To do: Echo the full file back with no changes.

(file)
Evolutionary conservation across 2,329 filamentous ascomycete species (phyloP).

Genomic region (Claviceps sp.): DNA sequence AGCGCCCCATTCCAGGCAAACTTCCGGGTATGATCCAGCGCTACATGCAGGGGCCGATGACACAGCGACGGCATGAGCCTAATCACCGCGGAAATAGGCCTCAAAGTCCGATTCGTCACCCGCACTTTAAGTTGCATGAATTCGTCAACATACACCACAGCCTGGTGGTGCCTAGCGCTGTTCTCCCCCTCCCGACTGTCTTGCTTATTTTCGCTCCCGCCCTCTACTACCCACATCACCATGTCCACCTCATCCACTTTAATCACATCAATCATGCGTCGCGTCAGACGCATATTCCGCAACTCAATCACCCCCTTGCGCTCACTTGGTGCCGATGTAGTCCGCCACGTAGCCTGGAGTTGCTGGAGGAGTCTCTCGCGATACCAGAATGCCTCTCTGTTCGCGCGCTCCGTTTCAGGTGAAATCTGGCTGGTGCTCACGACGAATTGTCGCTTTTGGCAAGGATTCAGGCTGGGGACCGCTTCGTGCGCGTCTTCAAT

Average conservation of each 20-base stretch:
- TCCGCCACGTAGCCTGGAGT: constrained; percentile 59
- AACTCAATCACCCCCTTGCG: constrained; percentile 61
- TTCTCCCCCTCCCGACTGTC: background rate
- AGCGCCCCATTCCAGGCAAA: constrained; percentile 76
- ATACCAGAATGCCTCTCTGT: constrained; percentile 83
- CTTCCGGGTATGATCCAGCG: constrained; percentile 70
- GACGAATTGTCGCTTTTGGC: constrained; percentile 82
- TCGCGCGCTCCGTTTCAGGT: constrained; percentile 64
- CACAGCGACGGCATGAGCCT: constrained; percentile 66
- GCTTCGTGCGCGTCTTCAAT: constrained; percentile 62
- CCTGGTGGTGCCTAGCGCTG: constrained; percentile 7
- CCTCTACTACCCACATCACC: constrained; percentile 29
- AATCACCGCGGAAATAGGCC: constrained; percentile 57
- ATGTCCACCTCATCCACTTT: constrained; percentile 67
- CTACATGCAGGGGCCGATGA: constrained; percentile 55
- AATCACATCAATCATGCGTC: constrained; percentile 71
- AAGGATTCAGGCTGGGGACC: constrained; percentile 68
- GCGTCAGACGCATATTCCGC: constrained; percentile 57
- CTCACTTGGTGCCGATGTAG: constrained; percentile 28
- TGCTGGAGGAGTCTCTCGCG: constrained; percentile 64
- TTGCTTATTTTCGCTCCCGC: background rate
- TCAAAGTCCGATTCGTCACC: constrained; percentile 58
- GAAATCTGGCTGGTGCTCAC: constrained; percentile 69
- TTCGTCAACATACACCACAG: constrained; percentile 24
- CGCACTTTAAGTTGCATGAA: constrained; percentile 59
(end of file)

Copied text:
Evolutionary conservation across 2,329 filamentous ascomycete species (phyloP).

Genomic region (Claviceps sp.): DNA sequence AGCGCCCCATTCCAGGCAAACTTCCGGGTATGATCCAGCGCTACATGCAGGGGCCGATGACACAGCGACGGCATGAGCCTAATCACCGCGGAAATAGGCCTCAAAGTCCGATTCGTCACCCGCACTTTAAGTTGCATGAATTCGTCAACATACACCACAGCCTGGTGGTGCCTAGCGCTGTTCTCCCCCTCCCGACTGTCTTGCTTATTTTCGCTCCCGCCCTCTACTACCCACATCACCATGTCCACCTCATCCACTTTAATCACATCAATCATGCGTCGCGTCAGACGCATATTCCGCAACTCAATCACCCCCTTGCGCTCACTTGGTGCCGATGTAGTCCGCCACGTAGCCTGGAGTTGCTGGAGGAGTCTCTCGCGATACCAGAATGCCTCTCTGTTCGCGCGCTCCGTTTCAGGTGAAATCTGGCTGGTGCTCACGACGAATTGTCGCTTTTGGCAAGGATTCAGGCTGGGGACCGCTTCGTGCGCGTCTTCAAT

Average conservation of each 20-base stretch:
- TCCGCCACGTAGCCTGGAGT: constrained; percentile 59
- AACTCAATCACCCCCTTGCG: constrained; percentile 61
- TTCTCCCCCTCCCGACTGTC: background rate
- AGCGCCCCATTCCAGGCAAA: constrained; percentile 76
- ATACCAGAATGCCTCTCTGT: constrained; percentile 83
- CTTCCGGGTATGATCCAGCG: constrained; percentile 70
- GACGAATTGTCGCTTTTGGC: constrained; percentile 82
- TCGCGCGCTCCGTTTCAGGT: constrained; percentile 64
- CACAGCGACGGCATGAGCCT: constrained; percentile 66
- GCTTCGTGCGCGTCTTCAAT: constrained; percentile 62
- CCTGGTGGTGCCTAGCGCTG: constrained; percentile 7
- CCTCTACTACCCACATCACC: constrained; percentile 29
- AATCACCGCGGAAATAGGCC: constrained; percentile 57
- ATGTCCACCTCATCCACTTT: constrained; percentile 67
- CTACATGCAGGGGCCGATGA: constrained; percentile 55
- AATCACATCAATCATGCGTC: constrained; percentile 71
- AAGGATTCAGGCTGGGGACC: constrained; percentile 68
- GCGTCAGACGCATATTCCGC: constrained; percentile 57
- CTCACTTGGTGCCGATGTAG: constrained; percentile 28
- TGCTGGAGGAGTCTCTCGCG: constrained; percentile 64
- TTGCTTATTTTCGCTCCCGC: background rate
- TCAAAGTCCGATTCGTCACC: constrained; percentile 58
- GAAATCTGGCTGGTGCTCAC: constrained; percentile 69
- TTCGTCAACATACACCACAG: constrained; percentile 24
- CGCACTTTAAGTTGCATGAA: constrained; percentile 59